Anorexia is among the psychiatric conditions that have the highest mortality rate, with an estimated 6% of anorexia victims dying from complications of the disease. The most common causes of death in people with anorexia are medical complications of the condition, including cardiac arrest and electrolyte imbalances. Suicide is also a cause of death in people with anorexia. In the absence of any coexisting personality disorder, younger individuals with anorexia tend to do better over time than their older counterparts.
Early diagnosis and treatment can improve the overall prognosis in an individual with anorexia. Despite most psychiatric medications having little effect on the symptoms that are specific to anorexia, the improvement in associated symptoms (for example, anxiety and depression) can have a powerful, positive effect on the improvement that individuals with anorexia show over time. With appropriate treatment, about half of those affected will make a full recovery. Some people experience a fluctuating pattern of weight gain followed by a relapse, while others experience a progressively deteriorating course of the illness over many years, and still others never fully recover. It is estimated that about 20% of people with anorexia remain chronically ill from the condition.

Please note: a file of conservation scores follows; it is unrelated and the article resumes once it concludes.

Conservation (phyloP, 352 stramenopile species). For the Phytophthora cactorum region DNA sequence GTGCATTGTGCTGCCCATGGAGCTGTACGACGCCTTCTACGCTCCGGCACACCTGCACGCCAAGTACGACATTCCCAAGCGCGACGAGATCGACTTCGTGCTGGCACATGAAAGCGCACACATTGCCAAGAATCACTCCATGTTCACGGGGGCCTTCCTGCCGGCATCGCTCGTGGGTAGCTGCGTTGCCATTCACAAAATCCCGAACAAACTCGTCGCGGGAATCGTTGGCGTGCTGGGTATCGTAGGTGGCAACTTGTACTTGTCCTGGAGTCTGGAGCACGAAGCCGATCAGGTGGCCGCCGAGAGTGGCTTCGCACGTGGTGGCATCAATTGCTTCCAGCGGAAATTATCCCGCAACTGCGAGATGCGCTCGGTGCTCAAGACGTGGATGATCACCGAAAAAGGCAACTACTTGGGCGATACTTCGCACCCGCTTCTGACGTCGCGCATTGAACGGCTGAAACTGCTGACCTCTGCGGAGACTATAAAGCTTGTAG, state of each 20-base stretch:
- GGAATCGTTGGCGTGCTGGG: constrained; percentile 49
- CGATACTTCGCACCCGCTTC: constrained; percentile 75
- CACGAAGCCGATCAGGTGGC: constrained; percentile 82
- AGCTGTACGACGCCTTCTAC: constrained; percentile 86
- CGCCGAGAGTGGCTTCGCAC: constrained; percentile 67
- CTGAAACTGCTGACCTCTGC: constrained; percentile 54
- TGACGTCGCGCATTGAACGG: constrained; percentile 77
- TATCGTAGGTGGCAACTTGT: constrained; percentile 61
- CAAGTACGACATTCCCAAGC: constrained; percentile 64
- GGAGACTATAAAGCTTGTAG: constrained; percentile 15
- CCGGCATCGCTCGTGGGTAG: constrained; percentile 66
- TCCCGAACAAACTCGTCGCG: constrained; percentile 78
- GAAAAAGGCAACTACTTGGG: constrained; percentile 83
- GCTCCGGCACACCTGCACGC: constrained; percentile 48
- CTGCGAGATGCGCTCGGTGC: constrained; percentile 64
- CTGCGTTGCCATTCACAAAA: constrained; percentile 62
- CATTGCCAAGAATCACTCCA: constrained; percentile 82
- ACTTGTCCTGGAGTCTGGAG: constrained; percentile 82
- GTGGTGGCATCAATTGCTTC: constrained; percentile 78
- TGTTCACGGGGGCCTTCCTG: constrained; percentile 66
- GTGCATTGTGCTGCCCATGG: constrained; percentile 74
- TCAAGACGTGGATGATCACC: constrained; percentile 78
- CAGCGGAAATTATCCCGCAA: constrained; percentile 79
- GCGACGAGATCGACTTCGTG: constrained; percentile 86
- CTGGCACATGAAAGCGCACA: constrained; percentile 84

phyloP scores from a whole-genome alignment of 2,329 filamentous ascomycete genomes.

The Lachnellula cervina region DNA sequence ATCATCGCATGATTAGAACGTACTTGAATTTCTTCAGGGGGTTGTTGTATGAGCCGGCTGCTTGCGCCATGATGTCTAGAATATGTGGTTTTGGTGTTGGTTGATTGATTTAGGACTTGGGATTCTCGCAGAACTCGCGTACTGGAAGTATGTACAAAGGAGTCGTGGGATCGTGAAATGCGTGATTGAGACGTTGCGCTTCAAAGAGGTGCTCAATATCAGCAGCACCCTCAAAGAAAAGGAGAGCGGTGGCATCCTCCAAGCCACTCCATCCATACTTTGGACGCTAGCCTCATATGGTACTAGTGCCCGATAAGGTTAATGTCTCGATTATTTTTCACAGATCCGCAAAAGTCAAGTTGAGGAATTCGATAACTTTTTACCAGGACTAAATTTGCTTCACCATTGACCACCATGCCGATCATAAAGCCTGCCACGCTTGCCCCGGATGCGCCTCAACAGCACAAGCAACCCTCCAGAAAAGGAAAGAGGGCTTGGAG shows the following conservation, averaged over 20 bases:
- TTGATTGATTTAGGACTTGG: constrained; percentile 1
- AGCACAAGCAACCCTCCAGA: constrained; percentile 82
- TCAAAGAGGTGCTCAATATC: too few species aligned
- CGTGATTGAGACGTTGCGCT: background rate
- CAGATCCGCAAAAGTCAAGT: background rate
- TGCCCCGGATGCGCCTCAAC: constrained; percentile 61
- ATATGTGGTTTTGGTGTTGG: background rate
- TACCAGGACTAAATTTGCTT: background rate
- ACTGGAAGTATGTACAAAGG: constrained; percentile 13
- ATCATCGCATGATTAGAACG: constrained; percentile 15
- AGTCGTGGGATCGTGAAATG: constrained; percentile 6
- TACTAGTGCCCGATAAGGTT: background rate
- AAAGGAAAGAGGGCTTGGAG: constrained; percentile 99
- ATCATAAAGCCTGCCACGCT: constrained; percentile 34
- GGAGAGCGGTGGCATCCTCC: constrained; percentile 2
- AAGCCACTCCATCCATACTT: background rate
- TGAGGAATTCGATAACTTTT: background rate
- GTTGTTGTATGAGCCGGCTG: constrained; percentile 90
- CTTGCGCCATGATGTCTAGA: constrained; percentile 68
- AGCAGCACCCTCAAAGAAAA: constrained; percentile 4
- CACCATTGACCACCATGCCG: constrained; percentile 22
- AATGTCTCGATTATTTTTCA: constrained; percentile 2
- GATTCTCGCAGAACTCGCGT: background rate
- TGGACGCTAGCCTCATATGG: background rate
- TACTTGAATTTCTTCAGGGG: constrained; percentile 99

As with many other addictions, it takes a day-to-day effort to control the urge to relapse. Many individuals will require ongoing treatment for anorexia over several years, and some may require treatment over their entire lifetime. Factors that seem to predict more difficult recovery from anorexia include vomiting and other purging behaviors, bulimia, and symptoms of obsessive personality disorder. The longer the disease goes on, the more difficult it is to treat as well.